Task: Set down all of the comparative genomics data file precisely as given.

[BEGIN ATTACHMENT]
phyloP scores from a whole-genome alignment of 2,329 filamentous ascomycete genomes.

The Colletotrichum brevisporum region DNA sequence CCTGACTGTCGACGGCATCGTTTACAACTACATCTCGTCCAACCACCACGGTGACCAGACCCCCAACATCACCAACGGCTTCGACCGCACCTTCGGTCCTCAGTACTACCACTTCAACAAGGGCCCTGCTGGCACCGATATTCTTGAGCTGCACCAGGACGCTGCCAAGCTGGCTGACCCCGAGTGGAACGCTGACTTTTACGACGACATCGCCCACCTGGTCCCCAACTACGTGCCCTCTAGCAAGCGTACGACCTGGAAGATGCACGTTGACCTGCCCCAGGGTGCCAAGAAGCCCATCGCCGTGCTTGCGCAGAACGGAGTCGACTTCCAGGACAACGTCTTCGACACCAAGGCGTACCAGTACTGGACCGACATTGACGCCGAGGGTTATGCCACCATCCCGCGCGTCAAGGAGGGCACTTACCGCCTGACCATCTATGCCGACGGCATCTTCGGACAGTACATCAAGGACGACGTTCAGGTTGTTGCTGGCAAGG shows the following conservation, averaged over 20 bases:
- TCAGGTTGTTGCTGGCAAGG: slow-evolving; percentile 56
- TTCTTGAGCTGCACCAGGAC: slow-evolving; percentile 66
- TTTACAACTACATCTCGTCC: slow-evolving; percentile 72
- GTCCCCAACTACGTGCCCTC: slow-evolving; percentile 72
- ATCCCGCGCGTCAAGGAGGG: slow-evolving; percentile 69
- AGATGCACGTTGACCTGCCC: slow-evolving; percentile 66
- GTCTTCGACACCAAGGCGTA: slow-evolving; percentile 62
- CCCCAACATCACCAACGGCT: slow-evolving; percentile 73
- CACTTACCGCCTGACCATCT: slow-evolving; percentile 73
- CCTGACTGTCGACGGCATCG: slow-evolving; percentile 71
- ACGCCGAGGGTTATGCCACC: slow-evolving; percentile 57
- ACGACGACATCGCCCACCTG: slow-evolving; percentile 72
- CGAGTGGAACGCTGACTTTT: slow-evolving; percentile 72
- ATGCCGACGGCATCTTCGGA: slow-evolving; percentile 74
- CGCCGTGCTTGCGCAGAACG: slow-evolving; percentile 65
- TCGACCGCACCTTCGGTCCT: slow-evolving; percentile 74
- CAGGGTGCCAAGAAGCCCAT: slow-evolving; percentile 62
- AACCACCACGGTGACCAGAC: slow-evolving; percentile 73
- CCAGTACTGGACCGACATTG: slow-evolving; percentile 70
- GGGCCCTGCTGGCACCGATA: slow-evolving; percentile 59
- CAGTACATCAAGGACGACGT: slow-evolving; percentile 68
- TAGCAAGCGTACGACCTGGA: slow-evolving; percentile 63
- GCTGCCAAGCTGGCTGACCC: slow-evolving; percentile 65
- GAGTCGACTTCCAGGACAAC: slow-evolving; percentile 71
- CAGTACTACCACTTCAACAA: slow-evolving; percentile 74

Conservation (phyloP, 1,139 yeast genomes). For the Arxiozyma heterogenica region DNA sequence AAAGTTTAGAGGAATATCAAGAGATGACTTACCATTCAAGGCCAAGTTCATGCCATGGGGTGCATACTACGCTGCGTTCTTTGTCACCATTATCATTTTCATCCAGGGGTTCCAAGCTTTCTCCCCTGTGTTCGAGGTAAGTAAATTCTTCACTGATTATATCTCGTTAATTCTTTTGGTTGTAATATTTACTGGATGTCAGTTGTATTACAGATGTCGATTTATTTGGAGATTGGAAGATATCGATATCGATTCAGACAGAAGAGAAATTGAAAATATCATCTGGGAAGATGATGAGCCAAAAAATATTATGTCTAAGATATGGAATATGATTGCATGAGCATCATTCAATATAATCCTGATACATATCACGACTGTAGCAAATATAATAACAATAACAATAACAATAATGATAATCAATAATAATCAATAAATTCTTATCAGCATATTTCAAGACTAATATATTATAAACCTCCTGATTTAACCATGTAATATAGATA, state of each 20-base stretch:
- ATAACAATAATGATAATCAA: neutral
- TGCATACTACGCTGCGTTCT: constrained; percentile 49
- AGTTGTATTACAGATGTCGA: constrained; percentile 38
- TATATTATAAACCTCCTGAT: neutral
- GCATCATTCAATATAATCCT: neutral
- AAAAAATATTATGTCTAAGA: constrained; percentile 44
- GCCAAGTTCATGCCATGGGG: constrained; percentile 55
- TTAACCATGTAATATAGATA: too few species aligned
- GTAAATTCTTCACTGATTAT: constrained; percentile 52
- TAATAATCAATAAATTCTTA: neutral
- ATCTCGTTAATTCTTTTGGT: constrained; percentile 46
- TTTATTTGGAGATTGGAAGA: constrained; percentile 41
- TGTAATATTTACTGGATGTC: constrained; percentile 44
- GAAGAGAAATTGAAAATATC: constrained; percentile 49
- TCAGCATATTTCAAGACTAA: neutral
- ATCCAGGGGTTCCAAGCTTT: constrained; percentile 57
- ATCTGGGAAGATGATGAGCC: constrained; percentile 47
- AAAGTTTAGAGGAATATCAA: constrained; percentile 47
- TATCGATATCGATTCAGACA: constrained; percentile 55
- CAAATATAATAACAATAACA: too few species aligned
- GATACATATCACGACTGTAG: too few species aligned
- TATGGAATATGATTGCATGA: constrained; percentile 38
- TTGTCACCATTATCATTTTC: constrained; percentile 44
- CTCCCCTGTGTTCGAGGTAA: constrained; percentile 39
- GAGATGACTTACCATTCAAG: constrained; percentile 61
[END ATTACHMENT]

phyloP scores from a whole-genome alignment of 2,329 filamentous ascomycete genomes.

The Colletotrichum brevisporum region DNA sequence CCTGACTGTCGACGGCATCGTTTACAACTACATCTCGTCCAACCACCACGGTGACCAGACCCCCAACATCACCAACGGCTTCGACCGCACCTTCGGTCCTCAGTACTACCACTTCAACAAGGGCCCTGCTGGCACCGATATTCTTGAGCTGCACCAGGACGCTGCCAAGCTGGCTGACCCCGAGTGGAACGCTGACTTTTACGACGACATCGCCCACCTGGTCCCCAACTACGTGCCCTCTAGCAAGCGTACGACCTGGAAGATGCACGTTGACCTGCCCCAGGGTGCCAAGAAGCCCATCGCCGTGCTTGCGCAGAACGGAGTCGACTTCCAGGACAACGTCTTCGACACCAAGGCGTACCAGTACTGGACCGACATTGACGCCGAGGGTTATGCCACCATCCCGCGCGTCAAGGAGGGCACTTACCGCCTGACCATCTATGCCGACGGCATCTTCGGACAGTACATCAAGGACGACGTTCAGGTTGTTGCTGGCAAGG shows the following conservation, averaged over 20 bases:
- TCAGGTTGTTGCTGGCAAGG: slow-evolving; percentile 56
- TTCTTGAGCTGCACCAGGAC: slow-evolving; percentile 66
- TTTACAACTACATCTCGTCC: slow-evolving; percentile 72
- GTCCCCAACTACGTGCCCTC: slow-evolving; percentile 72
- ATCCCGCGCGTCAAGGAGGG: slow-evolving; percentile 69
- AGATGCACGTTGACCTGCCC: slow-evolving; percentile 66
- GTCTTCGACACCAAGGCGTA: slow-evolving; percentile 62
- CCCCAACATCACCAACGGCT: slow-evolving; percentile 73
- CACTTACCGCCTGACCATCT: slow-evolving; percentile 73
- CCTGACTGTCGACGGCATCG: slow-evolving; percentile 71
- ACGCCGAGGGTTATGCCACC: slow-evolving; percentile 57
- ACGACGACATCGCCCACCTG: slow-evolving; percentile 72
- CGAGTGGAACGCTGACTTTT: slow-evolving; percentile 72
- ATGCCGACGGCATCTTCGGA: slow-evolving; percentile 74
- CGCCGTGCTTGCGCAGAACG: slow-evolving; percentile 65
- TCGACCGCACCTTCGGTCCT: slow-evolving; percentile 74
- CAGGGTGCCAAGAAGCCCAT: slow-evolving; percentile 62
- AACCACCACGGTGACCAGAC: slow-evolving; percentile 73
- CCAGTACTGGACCGACATTG: slow-evolving; percentile 70
- GGGCCCTGCTGGCACCGATA: slow-evolving; percentile 59
- CAGTACATCAAGGACGACGT: slow-evolving; percentile 68
- TAGCAAGCGTACGACCTGGA: slow-evolving; percentile 63
- GCTGCCAAGCTGGCTGACCC: slow-evolving; percentile 65
- GAGTCGACTTCCAGGACAAC: slow-evolving; percentile 71
- CAGTACTACCACTTCAACAA: slow-evolving; percentile 74

Conservation (phyloP, 1,139 yeast genomes). For the Arxiozyma heterogenica region DNA sequence AAAGTTTAGAGGAATATCAAGAGATGACTTACCATTCAAGGCCAAGTTCATGCCATGGGGTGCATACTACGCTGCGTTCTTTGTCACCATTATCATTTTCATCCAGGGGTTCCAAGCTTTCTCCCCTGTGTTCGAGGTAAGTAAATTCTTCACTGATTATATCTCGTTAATTCTTTTGGTTGTAATATTTACTGGATGTCAGTTGTATTACAGATGTCGATTTATTTGGAGATTGGAAGATATCGATATCGATTCAGACAGAAGAGAAATTGAAAATATCATCTGGGAAGATGATGAGCCAAAAAATATTATGTCTAAGATATGGAATATGATTGCATGAGCATCATTCAATATAATCCTGATACATATCACGACTGTAGCAAATATAATAACAATAACAATAACAATAATGATAATCAATAATAATCAATAAATTCTTATCAGCATATTTCAAGACTAATATATTATAAACCTCCTGATTTAACCATGTAATATAGATA, state of each 20-base stretch:
- ATAACAATAATGATAATCAA: neutral
- TGCATACTACGCTGCGTTCT: constrained; percentile 49
- AGTTGTATTACAGATGTCGA: constrained; percentile 38
- TATATTATAAACCTCCTGAT: neutral
- GCATCATTCAATATAATCCT: neutral
- AAAAAATATTATGTCTAAGA: constrained; percentile 44
- GCCAAGTTCATGCCATGGGG: constrained; percentile 55
- TTAACCATGTAATATAGATA: too few species aligned
- GTAAATTCTTCACTGATTAT: constrained; percentile 52
- TAATAATCAATAAATTCTTA: neutral
- ATCTCGTTAATTCTTTTGGT: constrained; percentile 46
- TTTATTTGGAGATTGGAAGA: constrained; percentile 41
- TGTAATATTTACTGGATGTC: constrained; percentile 44
- GAAGAGAAATTGAAAATATC: constrained; percentile 49
- TCAGCATATTTCAAGACTAA: neutral
- ATCCAGGGGTTCCAAGCTTT: constrained; percentile 57
- ATCTGGGAAGATGATGAGCC: constrained; percentile 47
- AAAGTTTAGAGGAATATCAA: constrained; percentile 47
- TATCGATATCGATTCAGACA: constrained; percentile 55
- CAAATATAATAACAATAACA: too few species aligned
- GATACATATCACGACTGTAG: too few species aligned
- TATGGAATATGATTGCATGA: constrained; percentile 38
- TTGTCACCATTATCATTTTC: constrained; percentile 44
- CTCCCCTGTGTTCGAGGTAA: constrained; percentile 39
- GAGATGACTTACCATTCAAG: constrained; percentile 61